What should Mark have done differently? Let’s take a look at some basic guidelines. First, anyone who is even thinking about starting a club should ask the following questions:
- What is the goal for the business in five years? Ten years?
- What will your expenses be, and how much of your gross income will you need to reinvest in the business to meet your goals?
- What is needed in membership income to net a profit over and above your carrying costs?
What Mark should have figured out in the beginning was that to build a competitive 10,000-square-foot club, he should have been in the high end of monthly dues, not the low end! Had he started with $39 per month and refused to discount his joining fee, he would have had over $150,000 more in first-year income—and probably a totally different clientele. He would have established a profitable monthly operating base by the end of the first year, had enough staff to maintain a quality club, and been able to initiate the high-retention programs he had dreamed about.
In short, Mark would have differentiated his club in the marketplace by his pricing. All too often, clubs don’t charge what they need to charge to properly service customers. Membership becomes about price rather than value.
Mark not only failed to build value for his club, he failed to build valuation. Basically, clubs are measured for valuation in two ways. One way is by using the Net Asset Value (NAV) formula, which considers the actual current value of all equipment, furnishings and other assets (less debt) that “can be taken out on the front sidewalk and sold for cash.” The other way is by using the EBITDA formula, which calculates Earnings Before Interest, Taxes, Depreciation and Amortization.
To improve his valuation, Mark should have built his receivables base by concentrating on monthly dues. (Generally, monthly dues are considered an asset, whereas prepaid dues are considered a liability.)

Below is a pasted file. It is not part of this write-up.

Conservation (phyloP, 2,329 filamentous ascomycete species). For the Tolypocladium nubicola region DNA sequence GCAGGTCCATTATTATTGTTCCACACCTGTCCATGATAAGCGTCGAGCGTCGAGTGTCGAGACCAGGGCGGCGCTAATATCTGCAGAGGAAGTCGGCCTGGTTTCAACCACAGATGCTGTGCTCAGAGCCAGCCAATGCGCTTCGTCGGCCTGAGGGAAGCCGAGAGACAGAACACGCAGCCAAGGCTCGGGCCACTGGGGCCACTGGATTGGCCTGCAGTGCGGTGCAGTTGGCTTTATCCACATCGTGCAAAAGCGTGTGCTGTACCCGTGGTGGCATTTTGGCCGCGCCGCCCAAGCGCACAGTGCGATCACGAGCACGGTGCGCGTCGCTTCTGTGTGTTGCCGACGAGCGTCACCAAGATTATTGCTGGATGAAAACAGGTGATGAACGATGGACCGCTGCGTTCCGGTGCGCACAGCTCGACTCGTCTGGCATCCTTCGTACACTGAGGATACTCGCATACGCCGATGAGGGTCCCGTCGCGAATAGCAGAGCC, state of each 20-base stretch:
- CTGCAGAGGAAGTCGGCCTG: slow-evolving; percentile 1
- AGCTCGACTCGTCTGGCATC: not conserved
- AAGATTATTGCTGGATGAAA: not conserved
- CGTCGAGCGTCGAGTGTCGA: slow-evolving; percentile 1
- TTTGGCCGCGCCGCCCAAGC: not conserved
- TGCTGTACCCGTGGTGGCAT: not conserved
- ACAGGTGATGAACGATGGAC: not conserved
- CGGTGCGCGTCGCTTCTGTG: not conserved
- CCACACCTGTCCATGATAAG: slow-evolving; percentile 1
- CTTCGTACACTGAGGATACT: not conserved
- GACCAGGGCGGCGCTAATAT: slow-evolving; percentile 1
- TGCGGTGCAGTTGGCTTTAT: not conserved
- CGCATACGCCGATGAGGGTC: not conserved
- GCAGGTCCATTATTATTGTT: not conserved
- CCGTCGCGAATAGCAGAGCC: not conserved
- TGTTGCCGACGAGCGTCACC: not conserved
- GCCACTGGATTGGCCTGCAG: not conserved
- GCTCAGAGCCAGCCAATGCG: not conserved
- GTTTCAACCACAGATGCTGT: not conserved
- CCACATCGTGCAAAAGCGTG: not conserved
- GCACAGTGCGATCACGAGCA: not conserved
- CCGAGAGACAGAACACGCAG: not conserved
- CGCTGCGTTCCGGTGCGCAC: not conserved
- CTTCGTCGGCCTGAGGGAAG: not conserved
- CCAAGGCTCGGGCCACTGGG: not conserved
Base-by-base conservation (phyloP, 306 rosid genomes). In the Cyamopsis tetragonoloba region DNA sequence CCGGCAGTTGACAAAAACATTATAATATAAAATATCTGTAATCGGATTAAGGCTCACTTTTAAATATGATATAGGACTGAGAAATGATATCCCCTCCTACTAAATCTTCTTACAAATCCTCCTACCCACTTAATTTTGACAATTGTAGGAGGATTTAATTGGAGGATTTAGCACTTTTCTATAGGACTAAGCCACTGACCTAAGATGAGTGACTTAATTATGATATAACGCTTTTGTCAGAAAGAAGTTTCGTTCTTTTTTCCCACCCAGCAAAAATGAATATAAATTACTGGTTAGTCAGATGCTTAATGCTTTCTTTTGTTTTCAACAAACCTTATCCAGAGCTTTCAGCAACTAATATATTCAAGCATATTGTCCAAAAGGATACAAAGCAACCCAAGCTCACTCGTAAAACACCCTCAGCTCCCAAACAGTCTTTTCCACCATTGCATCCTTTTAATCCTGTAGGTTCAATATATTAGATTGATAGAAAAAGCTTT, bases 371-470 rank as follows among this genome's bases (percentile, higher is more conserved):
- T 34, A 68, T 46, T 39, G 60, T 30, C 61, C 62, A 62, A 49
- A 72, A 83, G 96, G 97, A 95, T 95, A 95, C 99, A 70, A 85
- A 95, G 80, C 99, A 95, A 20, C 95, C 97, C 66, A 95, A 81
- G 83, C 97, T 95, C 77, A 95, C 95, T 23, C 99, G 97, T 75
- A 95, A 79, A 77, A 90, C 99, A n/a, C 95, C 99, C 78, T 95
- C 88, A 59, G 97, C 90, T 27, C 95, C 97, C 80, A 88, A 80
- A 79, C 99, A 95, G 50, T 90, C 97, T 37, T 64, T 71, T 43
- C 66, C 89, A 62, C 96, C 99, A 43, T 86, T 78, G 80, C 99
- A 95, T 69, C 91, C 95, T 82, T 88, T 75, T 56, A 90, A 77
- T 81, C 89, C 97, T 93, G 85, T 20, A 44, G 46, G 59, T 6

Near the end of the second year, Mark and his investors realized they were going down a blind tunnel. He and his wife discussed the possibility of Mark selling out his interest and either going to work for the club as an employee, or leaving altogether and going back to another club where he could earn a decent living.
Mark called a meeting with his investors. He stated his concerns and suggested that perhaps he should sell his 22 percent interest, to the investors or somebody else. Everyone agreed that the first thing needed was a valuation of the business, so an industry consultant was hired to provide one.
What were the consultant’s conclusions? The current value, figured by using a combination of the NAV and EBITDA formulas, came in at slightly over $300,000. The investors were shocked. How could a business in which they had jointly invested over $500,000 be worth only two-thirds of that less than two years later? Mark was shocked. His buyout value would be under $70,000.
So what happened? Was there a way to sell the business (or Mark’s interest in the business), if that was determined to be the best thing? Could the investors ever see any predictable return?
In the final installment of this column, we will see what happened to this club and learn some valuable lessons about operating a fitness business.